The Court's responsibility in regulation of the state bar is fundamental. We have plenary and exclusive control over both admission to the bar and the practice of law. We seek to exercise that control in the interests of the public. In a rapidly changing world, we should be careful to remain responsive to the public's needs. However, it would be wrong to alter existing rules, and the legitimate expectations they create, without an understanding of what effects the changes may have. We therefore need a thorough review and study.
Finding no constitutional infirmity in DR 2-102(C), we deny the relief requested by petitioner and affirm the Advisory Committee's opinion.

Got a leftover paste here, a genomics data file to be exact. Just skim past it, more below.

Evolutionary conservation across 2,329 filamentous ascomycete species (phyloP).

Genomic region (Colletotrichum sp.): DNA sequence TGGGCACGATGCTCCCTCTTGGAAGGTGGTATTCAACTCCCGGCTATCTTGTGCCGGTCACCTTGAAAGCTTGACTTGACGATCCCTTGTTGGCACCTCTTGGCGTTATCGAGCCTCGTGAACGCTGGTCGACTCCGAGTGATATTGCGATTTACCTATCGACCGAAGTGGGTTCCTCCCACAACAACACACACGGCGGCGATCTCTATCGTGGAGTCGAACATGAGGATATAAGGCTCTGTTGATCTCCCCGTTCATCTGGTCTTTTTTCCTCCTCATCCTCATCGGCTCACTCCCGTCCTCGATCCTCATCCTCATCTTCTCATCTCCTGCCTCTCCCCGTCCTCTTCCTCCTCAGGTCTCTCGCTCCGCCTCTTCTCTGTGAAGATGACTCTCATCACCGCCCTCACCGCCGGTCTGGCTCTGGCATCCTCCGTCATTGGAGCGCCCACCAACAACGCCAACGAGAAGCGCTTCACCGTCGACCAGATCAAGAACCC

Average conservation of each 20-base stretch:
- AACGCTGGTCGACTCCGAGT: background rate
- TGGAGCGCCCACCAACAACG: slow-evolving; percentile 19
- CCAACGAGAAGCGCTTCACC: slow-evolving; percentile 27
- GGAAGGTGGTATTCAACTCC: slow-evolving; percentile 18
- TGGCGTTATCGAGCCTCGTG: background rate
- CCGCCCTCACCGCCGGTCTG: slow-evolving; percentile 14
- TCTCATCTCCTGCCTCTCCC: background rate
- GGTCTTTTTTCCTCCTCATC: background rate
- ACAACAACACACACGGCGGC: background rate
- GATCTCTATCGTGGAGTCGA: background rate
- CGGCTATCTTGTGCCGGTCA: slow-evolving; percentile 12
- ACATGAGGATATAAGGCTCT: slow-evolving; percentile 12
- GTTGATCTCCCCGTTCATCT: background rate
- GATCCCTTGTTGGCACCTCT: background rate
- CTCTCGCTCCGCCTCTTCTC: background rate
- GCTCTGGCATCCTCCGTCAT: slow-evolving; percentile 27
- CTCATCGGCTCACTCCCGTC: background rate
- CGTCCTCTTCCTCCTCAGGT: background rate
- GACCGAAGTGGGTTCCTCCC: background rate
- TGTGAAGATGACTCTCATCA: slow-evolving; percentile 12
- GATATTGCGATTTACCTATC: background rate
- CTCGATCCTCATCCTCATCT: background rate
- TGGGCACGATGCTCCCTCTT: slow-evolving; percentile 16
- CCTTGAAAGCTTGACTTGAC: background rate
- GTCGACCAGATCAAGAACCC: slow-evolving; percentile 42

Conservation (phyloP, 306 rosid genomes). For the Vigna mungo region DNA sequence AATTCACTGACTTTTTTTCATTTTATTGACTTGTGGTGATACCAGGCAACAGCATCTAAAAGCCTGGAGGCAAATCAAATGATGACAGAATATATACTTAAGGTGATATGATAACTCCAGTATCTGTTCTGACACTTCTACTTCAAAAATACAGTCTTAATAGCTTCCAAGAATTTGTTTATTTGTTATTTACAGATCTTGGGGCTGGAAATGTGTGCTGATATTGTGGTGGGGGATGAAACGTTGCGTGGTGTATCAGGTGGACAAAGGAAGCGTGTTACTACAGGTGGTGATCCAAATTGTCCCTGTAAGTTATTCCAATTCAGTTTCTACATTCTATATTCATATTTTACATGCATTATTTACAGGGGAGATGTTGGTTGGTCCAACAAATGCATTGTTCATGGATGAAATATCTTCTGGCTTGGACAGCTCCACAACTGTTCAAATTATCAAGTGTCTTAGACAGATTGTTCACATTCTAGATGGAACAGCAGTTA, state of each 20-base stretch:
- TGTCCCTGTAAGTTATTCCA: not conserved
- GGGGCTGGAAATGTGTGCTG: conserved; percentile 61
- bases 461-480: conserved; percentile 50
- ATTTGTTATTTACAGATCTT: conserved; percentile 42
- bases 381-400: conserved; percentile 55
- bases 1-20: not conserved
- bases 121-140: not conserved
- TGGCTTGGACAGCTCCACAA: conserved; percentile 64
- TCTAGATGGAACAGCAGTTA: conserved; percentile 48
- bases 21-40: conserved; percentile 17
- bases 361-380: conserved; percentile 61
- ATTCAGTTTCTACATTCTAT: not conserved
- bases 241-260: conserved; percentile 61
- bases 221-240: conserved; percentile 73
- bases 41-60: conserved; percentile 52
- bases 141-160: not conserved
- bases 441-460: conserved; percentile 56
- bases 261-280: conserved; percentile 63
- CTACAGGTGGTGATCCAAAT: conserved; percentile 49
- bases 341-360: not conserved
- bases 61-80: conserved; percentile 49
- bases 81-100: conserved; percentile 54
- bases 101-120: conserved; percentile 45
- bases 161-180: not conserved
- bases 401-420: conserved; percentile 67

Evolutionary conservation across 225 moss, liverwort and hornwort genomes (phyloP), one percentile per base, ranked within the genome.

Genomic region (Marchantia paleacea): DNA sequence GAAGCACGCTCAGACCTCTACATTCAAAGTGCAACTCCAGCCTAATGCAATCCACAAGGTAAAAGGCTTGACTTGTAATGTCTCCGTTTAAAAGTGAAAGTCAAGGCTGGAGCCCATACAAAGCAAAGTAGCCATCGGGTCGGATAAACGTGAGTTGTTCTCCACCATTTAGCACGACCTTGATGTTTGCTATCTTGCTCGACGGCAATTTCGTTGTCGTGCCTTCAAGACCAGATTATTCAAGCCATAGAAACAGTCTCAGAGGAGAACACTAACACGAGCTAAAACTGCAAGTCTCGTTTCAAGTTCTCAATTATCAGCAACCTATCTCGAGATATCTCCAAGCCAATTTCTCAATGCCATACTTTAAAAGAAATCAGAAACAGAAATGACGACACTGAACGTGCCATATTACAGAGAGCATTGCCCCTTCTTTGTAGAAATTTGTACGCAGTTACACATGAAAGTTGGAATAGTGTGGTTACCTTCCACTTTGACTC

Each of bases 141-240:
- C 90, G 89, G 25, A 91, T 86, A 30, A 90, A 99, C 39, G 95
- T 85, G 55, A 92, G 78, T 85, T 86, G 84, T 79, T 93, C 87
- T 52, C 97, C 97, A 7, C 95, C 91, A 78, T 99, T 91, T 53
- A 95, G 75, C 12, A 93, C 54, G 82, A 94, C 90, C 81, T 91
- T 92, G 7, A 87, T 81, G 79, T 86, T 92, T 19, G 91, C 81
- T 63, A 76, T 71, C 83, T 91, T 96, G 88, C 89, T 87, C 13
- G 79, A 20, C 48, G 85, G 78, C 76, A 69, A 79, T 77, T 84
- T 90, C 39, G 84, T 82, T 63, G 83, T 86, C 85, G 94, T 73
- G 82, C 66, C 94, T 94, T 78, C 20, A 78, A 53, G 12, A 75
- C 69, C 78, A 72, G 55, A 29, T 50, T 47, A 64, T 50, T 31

In 1972 Leonard Jacoby and Stephen Meyers, members of the California bar, formed a profit-making law firm to serve a large middle-class clientele with basic, standardized legal services. Beginning in California, the firm expanded considerably during the 1970's using media advertising and operating out of many neighborhood law offices staffed by local attorneys. In 1979 the firm opened neighborhood offices in New York under its California
name, Jacoby & Meyers. A third partner, licensed to practice law in New York, oversees its operations there. Jacoby & Meyers currently has 75 offices. The firm states that it interviews over 500 clients per day, accepting about 600 new matters each week.